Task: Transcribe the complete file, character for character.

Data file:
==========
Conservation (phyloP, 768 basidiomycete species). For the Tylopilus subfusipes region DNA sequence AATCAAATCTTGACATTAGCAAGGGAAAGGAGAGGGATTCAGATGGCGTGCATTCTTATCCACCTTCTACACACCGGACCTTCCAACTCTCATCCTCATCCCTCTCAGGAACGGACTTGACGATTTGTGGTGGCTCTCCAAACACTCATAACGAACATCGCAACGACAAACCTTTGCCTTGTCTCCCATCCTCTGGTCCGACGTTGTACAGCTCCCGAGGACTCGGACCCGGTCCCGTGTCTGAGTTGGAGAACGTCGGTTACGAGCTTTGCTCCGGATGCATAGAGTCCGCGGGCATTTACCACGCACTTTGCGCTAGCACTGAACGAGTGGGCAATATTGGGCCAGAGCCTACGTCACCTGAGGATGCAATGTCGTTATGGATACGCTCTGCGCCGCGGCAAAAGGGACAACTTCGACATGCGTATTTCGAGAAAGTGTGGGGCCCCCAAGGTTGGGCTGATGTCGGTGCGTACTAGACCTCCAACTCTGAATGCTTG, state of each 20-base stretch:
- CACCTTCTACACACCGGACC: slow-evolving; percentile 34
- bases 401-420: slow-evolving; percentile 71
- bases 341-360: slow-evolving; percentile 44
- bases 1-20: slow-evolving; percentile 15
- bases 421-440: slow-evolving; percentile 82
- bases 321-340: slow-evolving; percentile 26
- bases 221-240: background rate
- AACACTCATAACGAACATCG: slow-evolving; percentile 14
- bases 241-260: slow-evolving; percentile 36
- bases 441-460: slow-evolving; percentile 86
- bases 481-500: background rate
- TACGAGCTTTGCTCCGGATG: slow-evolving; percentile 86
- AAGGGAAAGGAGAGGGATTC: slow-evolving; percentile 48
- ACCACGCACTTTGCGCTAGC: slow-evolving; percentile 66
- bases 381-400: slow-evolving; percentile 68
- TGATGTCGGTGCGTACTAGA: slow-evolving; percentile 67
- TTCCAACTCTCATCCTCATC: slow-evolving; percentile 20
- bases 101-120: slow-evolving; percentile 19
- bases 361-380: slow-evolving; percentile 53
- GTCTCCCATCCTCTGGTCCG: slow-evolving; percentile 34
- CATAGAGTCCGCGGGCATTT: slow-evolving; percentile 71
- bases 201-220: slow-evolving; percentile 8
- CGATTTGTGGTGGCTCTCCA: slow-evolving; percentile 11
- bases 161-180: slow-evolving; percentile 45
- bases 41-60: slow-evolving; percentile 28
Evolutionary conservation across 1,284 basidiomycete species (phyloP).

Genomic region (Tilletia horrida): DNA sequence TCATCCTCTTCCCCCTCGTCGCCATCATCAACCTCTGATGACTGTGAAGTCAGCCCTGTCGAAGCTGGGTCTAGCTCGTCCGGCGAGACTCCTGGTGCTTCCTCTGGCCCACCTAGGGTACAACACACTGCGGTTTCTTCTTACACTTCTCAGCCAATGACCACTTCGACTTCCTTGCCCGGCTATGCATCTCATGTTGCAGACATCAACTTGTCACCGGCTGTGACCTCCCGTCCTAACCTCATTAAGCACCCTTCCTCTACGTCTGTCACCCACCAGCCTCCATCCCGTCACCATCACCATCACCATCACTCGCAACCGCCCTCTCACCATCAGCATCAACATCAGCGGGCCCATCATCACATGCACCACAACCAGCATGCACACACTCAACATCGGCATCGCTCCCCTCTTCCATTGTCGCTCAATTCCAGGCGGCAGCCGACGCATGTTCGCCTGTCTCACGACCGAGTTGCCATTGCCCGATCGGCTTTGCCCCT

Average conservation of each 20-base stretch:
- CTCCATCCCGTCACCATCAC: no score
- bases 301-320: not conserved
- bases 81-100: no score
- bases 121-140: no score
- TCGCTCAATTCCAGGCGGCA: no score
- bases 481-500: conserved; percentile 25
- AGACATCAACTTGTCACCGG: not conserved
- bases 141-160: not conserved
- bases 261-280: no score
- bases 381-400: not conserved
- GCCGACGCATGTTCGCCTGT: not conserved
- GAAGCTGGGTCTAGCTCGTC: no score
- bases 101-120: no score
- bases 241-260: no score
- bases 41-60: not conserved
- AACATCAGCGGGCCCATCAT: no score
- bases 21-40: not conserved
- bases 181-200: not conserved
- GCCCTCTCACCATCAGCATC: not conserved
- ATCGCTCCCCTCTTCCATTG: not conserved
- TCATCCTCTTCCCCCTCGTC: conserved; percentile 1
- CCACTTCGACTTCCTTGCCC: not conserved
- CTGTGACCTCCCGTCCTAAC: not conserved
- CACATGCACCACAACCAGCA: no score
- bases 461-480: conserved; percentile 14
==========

Conservation (phyloP, 768 basidiomycete species). For the Tylopilus subfusipes region DNA sequence AATCAAATCTTGACATTAGCAAGGGAAAGGAGAGGGATTCAGATGGCGTGCATTCTTATCCACCTTCTACACACCGGACCTTCCAACTCTCATCCTCATCCCTCTCAGGAACGGACTTGACGATTTGTGGTGGCTCTCCAAACACTCATAACGAACATCGCAACGACAAACCTTTGCCTTGTCTCCCATCCTCTGGTCCGACGTTGTACAGCTCCCGAGGACTCGGACCCGGTCCCGTGTCTGAGTTGGAGAACGTCGGTTACGAGCTTTGCTCCGGATGCATAGAGTCCGCGGGCATTTACCACGCACTTTGCGCTAGCACTGAACGAGTGGGCAATATTGGGCCAGAGCCTACGTCACCTGAGGATGCAATGTCGTTATGGATACGCTCTGCGCCGCGGCAAAAGGGACAACTTCGACATGCGTATTTCGAGAAAGTGTGGGGCCCCCAAGGTTGGGCTGATGTCGGTGCGTACTAGACCTCCAACTCTGAATGCTTG, state of each 20-base stretch:
- CACCTTCTACACACCGGACC: slow-evolving; percentile 34
- bases 401-420: slow-evolving; percentile 71
- bases 341-360: slow-evolving; percentile 44
- bases 1-20: slow-evolving; percentile 15
- bases 421-440: slow-evolving; percentile 82
- bases 321-340: slow-evolving; percentile 26
- bases 221-240: background rate
- AACACTCATAACGAACATCG: slow-evolving; percentile 14
- bases 241-260: slow-evolving; percentile 36
- bases 441-460: slow-evolving; percentile 86
- bases 481-500: background rate
- TACGAGCTTTGCTCCGGATG: slow-evolving; percentile 86
- AAGGGAAAGGAGAGGGATTC: slow-evolving; percentile 48
- ACCACGCACTTTGCGCTAGC: slow-evolving; percentile 66
- bases 381-400: slow-evolving; percentile 68
- TGATGTCGGTGCGTACTAGA: slow-evolving; percentile 67
- TTCCAACTCTCATCCTCATC: slow-evolving; percentile 20
- bases 101-120: slow-evolving; percentile 19
- bases 361-380: slow-evolving; percentile 53
- GTCTCCCATCCTCTGGTCCG: slow-evolving; percentile 34
- CATAGAGTCCGCGGGCATTT: slow-evolving; percentile 71
- bases 201-220: slow-evolving; percentile 8
- CGATTTGTGGTGGCTCTCCA: slow-evolving; percentile 11
- bases 161-180: slow-evolving; percentile 45
- bases 41-60: slow-evolving; percentile 28
Evolutionary conservation across 1,284 basidiomycete species (phyloP).

Genomic region (Tilletia horrida): DNA sequence TCATCCTCTTCCCCCTCGTCGCCATCATCAACCTCTGATGACTGTGAAGTCAGCCCTGTCGAAGCTGGGTCTAGCTCGTCCGGCGAGACTCCTGGTGCTTCCTCTGGCCCACCTAGGGTACAACACACTGCGGTTTCTTCTTACACTTCTCAGCCAATGACCACTTCGACTTCCTTGCCCGGCTATGCATCTCATGTTGCAGACATCAACTTGTCACCGGCTGTGACCTCCCGTCCTAACCTCATTAAGCACCCTTCCTCTACGTCTGTCACCCACCAGCCTCCATCCCGTCACCATCACCATCACCATCACTCGCAACCGCCCTCTCACCATCAGCATCAACATCAGCGGGCCCATCATCACATGCACCACAACCAGCATGCACACACTCAACATCGGCATCGCTCCCCTCTTCCATTGTCGCTCAATTCCAGGCGGCAGCCGACGCATGTTCGCCTGTCTCACGACCGAGTTGCCATTGCCCGATCGGCTTTGCCCCT

Average conservation of each 20-base stretch:
- CTCCATCCCGTCACCATCAC: no score
- bases 301-320: not conserved
- bases 81-100: no score
- bases 121-140: no score
- TCGCTCAATTCCAGGCGGCA: no score
- bases 481-500: conserved; percentile 25
- AGACATCAACTTGTCACCGG: not conserved
- bases 141-160: not conserved
- bases 261-280: no score
- bases 381-400: not conserved
- GCCGACGCATGTTCGCCTGT: not conserved
- GAAGCTGGGTCTAGCTCGTC: no score
- bases 101-120: no score
- bases 241-260: no score
- bases 41-60: not conserved
- AACATCAGCGGGCCCATCAT: no score
- bases 21-40: not conserved
- bases 181-200: not conserved
- GCCCTCTCACCATCAGCATC: not conserved
- ATCGCTCCCCTCTTCCATTG: not conserved
- TCATCCTCTTCCCCCTCGTC: conserved; percentile 1
- CCACTTCGACTTCCTTGCCC: not conserved
- CTGTGACCTCCCGTCCTAAC: not conserved
- CACATGCACCACAACCAGCA: no score
- bases 461-480: conserved; percentile 14